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Teen birth rate down 25 percent

Officials encouraged, but say issue remains

POSTED: June 9, 2013 12:29 a.m.
 

Pregnant teenagers face more difficulties in achieving their future plans and their babies are at a higher risk for health problems.

Given the challenging outlook for a teen and her child, local pregnancy resource centers are encouraged that the birth rate has dropped in recent years.

A recent report by the national Centers for Disease Control found that teen birth rates declined by about 25 percent from 2007 to ’11.

The trend is reflected in Forsyth County, which also saw a 25 percent decrease in the same five-year span.

The national rate also fell from 41.5 births per 1,000 teenagers ages 15–19 in 2007 to 31.3 in 2011.

Forsyth’s rate is about half of the national one, but mirrors the decline.

In 2007, the birth rate for 15 to 19 in Forsyth was 21.7, which dropped to 16.3 in 2011.

Alison Ward, nurse manager for the Forsyth County Health Department, said she hopes the statistics reflect continued education efforts and access to resources in the community.

“Certainly, our teen birth rate is good. It’s not perfect,” she said. “We would like to see no teen births.

“Just because we’re lower than surrounding counties doesn’t mean the issue has to be put on the back-burner or ignored. It’s still something that needs to be talked about and encourage wise decision-making.”

Teen moms are less likely to graduate from high school, which can cause economic issues and difficulty in supporting a family, she said.

Also, Ward said babies born to teens are more likely to be at risk for low birth weight, premature birth, neonatal death or other issues.

Teen pregnancy also impacts the social welfare, since those girls or young women are more likely to need public assistance, Ward said.

Pregnancy prevention programs work to discourage those challenging individual and community outcomes.

Whispering Hope is a local pregnancy resource center that also offers assistance for teens.

Executive director Jackie Batson said the teen birth rate decline hopefully reflects the impact that pregnancy resource centers have made.

“I think that pregnancy resource centers — which have not been around forever, it’s only been the last two to three decades — they’re very vital, very important organizations to their communities,” Batson said.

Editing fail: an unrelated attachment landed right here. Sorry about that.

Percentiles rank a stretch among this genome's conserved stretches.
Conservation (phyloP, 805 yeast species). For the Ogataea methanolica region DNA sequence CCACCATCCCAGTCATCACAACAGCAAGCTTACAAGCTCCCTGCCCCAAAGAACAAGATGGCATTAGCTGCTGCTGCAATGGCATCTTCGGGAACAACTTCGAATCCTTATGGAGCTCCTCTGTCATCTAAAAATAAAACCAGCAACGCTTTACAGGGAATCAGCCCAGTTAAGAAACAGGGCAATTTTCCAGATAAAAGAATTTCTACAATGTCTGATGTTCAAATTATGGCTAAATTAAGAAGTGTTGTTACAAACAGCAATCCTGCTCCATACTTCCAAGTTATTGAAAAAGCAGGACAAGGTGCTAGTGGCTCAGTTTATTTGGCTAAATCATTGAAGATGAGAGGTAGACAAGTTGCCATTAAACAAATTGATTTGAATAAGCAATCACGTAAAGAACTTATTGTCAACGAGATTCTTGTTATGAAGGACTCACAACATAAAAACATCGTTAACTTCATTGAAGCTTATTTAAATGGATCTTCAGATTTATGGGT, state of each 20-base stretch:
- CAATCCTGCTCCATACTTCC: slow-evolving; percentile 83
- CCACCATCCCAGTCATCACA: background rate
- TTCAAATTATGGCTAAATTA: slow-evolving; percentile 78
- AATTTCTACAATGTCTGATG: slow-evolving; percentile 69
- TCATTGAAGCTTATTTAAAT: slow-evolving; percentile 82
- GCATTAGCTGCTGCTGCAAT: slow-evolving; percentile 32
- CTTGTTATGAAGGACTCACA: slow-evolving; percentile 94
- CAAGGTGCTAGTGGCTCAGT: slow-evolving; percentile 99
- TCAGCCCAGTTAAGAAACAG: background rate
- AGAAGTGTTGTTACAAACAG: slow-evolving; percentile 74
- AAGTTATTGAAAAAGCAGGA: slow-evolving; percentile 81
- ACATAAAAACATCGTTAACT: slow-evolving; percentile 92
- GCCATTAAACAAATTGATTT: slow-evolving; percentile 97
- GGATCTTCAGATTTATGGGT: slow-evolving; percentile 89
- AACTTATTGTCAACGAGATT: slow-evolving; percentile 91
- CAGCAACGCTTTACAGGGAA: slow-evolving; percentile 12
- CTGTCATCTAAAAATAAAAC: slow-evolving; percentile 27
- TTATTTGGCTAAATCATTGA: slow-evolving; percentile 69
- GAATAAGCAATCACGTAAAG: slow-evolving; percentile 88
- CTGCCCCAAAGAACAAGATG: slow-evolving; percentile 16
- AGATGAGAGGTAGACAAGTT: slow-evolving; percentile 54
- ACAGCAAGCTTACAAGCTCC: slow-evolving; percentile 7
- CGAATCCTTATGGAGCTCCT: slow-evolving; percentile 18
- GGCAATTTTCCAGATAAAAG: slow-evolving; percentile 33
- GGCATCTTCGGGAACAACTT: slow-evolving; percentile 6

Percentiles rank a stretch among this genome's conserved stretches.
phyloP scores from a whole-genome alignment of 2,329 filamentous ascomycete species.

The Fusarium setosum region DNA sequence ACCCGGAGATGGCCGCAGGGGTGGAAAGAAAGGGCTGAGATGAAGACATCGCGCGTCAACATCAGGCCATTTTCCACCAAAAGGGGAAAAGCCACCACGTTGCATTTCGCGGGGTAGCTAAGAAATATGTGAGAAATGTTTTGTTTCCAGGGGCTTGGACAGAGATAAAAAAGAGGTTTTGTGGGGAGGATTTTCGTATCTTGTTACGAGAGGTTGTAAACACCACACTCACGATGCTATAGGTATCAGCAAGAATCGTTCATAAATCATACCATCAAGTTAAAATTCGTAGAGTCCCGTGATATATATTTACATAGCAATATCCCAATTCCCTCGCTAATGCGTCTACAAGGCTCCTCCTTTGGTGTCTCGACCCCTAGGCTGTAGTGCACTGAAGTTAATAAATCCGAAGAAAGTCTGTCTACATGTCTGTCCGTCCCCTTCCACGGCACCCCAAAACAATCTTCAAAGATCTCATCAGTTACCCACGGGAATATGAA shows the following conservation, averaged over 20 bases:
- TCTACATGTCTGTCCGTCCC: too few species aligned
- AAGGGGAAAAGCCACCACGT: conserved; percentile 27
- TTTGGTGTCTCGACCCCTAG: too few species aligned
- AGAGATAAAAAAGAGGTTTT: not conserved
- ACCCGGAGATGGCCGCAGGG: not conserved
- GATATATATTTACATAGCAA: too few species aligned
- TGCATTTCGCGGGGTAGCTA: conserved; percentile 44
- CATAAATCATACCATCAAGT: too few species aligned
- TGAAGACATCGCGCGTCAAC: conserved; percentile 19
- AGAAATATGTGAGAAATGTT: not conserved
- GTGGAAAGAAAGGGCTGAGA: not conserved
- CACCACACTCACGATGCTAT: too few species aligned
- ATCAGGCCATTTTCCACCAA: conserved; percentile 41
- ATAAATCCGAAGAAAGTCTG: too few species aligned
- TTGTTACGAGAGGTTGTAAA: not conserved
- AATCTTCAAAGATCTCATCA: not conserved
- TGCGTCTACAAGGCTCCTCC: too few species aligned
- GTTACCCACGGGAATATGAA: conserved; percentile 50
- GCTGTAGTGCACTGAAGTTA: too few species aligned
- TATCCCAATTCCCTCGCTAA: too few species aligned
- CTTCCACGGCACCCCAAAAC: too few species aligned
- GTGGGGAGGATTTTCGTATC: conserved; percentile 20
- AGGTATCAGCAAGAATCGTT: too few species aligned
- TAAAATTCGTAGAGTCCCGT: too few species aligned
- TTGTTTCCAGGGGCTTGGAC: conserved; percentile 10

Whispering Hope, a nonprofit, was founded in 1995.

Data from the CDC report show that the teen birth rate has been falling since 1991, with a brief uptick in 2006 and ’07.

Another statistic that’s encouraging to Batson is the decline in the induced termination of pregnancy rate, or abortions.

For the same five-year period from 2007 to ’11, the rate was also cut in half from 9.3 to 4.6, representing the number of pregnancy terminations per 1,000 teens. That’s a 38 percent drop.

According to Batson, the declines in both birth rate and abortions are likely a result of education locally, especially abstinence programs.

“More people are waiting, and those that are not waiting are being more careful,” she said.

The Forsyth County school system offers an abstinence-based sex education program for students in sixth-12thgrades through curricula provider, Choosing the Best, according to its Web site.

Some indirect trends and statistics could also be affecting the teen birth rates for the county specifically, Ward said.

Within Forsyth, the low teen birth rate could be impacted by the higher socioeconomic standing when compared to the state average, she said.

Families with higher incomes are more likely to have access to private health care providers, and the parents are more likely to be involved “and help their children to be goal-oriented.”

“We know that areas with a high socioeconomic burden (low income, lower education levels, high unemployment) their trends tend to be higher in teen birth,” Ward said. “It sort of reflects what the studies say.”

Increased access to health care and pregnancy prevention services can also contribute to the decline in teen birth rates, she said.

At the health department, Ward said local teens do use available family planning services, which include education, counseling on pregnancy prevention and access to contraceptives, as well as prenatal case management for expectant mothers.

Whispering Hope specializes in providing free medical resources, counseling and education for untimely pregnancies.

The center also works with community teens in providing information on abstinence, fetal development and sexually transmitted diseases.

 

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